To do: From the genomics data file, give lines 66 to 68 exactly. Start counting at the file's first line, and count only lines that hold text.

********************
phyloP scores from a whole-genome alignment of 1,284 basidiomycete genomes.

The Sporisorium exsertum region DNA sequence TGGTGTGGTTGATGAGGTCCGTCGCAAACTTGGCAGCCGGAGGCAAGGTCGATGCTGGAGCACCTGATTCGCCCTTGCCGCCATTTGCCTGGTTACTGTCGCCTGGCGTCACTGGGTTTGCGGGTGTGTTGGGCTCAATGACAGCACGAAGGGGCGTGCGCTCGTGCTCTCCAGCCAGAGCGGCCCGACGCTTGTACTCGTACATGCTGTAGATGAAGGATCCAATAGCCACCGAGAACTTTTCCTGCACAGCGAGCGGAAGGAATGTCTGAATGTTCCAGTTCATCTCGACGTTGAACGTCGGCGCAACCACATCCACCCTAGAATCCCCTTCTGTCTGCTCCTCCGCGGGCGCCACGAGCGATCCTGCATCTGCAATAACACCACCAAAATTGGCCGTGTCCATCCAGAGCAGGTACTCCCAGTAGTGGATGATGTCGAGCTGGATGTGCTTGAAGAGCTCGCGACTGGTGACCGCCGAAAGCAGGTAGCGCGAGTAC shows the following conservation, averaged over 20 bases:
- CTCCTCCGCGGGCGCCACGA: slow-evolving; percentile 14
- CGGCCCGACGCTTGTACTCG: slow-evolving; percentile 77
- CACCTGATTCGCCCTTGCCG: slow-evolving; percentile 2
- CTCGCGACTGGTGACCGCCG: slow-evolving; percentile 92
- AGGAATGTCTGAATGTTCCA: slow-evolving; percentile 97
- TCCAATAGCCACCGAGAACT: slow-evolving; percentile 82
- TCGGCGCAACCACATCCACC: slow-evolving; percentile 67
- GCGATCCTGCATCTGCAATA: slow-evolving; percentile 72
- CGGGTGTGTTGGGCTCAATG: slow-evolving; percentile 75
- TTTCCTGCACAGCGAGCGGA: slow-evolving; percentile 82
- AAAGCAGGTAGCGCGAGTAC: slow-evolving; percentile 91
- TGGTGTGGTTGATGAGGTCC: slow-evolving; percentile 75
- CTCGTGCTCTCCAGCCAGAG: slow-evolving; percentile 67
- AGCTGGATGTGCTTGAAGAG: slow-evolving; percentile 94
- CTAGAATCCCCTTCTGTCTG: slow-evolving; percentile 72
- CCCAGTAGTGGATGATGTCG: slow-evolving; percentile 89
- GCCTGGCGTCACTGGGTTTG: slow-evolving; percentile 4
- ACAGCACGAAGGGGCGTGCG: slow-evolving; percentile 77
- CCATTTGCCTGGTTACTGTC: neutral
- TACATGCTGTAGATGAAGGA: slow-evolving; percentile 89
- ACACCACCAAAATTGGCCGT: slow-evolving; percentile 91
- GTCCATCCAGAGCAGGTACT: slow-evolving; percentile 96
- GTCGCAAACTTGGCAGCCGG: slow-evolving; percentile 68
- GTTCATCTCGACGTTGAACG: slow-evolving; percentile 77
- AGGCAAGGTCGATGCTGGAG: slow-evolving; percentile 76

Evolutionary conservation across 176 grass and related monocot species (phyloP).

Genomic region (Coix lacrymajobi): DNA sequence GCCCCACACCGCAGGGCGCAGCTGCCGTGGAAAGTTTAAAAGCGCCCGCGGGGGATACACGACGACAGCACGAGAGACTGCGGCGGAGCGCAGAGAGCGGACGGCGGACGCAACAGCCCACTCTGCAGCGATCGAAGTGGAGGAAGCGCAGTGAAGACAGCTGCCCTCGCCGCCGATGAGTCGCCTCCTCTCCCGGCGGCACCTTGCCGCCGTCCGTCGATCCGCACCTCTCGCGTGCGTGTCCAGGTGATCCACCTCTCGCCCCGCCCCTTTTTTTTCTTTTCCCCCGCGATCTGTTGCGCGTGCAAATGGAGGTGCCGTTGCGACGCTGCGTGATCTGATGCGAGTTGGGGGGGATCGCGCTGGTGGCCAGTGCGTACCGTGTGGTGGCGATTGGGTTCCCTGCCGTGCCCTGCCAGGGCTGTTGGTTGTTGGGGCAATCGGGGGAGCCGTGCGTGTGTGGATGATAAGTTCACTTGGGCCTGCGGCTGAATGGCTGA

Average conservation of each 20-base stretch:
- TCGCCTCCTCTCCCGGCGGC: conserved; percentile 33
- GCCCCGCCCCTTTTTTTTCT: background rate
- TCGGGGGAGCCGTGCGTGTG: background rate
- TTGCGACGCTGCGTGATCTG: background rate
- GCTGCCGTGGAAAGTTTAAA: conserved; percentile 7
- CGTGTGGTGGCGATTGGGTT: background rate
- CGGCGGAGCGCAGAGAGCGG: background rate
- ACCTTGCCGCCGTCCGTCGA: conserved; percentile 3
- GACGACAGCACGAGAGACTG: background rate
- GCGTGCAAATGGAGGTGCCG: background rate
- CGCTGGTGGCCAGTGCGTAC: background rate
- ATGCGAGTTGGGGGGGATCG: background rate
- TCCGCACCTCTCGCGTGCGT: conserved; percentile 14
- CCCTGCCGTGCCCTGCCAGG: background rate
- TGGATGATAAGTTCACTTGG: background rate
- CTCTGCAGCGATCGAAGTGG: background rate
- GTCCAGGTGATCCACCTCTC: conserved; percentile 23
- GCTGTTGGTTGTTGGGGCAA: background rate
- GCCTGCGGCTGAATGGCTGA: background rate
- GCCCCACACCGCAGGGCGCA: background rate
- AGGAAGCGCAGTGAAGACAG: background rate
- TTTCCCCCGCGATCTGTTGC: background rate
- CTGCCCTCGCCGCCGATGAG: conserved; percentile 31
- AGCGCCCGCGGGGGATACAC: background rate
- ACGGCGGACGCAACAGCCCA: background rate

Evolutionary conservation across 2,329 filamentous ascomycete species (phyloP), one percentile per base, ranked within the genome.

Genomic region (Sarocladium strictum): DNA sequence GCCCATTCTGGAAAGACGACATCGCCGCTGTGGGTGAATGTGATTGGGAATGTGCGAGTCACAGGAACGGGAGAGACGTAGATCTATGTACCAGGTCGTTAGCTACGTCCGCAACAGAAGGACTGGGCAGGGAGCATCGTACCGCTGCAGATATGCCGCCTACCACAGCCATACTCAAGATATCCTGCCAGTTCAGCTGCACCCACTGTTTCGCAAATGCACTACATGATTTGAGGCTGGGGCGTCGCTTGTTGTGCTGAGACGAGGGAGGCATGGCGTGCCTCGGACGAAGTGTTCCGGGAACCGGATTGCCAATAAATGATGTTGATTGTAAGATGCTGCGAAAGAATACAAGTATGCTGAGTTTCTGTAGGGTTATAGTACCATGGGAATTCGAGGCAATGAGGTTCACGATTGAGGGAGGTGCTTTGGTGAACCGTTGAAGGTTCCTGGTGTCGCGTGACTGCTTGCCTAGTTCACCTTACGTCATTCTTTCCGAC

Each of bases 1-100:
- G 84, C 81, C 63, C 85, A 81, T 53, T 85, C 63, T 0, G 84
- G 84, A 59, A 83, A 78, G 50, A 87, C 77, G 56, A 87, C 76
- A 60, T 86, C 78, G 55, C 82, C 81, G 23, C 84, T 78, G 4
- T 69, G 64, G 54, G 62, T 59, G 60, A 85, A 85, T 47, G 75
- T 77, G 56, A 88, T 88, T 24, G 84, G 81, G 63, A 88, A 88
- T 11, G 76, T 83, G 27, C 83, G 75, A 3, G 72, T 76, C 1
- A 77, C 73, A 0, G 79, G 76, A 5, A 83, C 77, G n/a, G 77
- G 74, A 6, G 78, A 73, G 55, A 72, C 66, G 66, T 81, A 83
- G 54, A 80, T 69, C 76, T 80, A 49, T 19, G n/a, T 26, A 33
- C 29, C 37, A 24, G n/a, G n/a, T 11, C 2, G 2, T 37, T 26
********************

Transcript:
- G 74, A 6, G 78, A 73, G 55, A 72, C 66, G 66, T 81, A 83
- G 54, A 80, T 69, C 76, T 80, A 49, T 19, G n/a, T 26, A 33
- C 29, C 37, A 24, G n/a, G n/a, T 11, C 2, G 2, T 37, T 26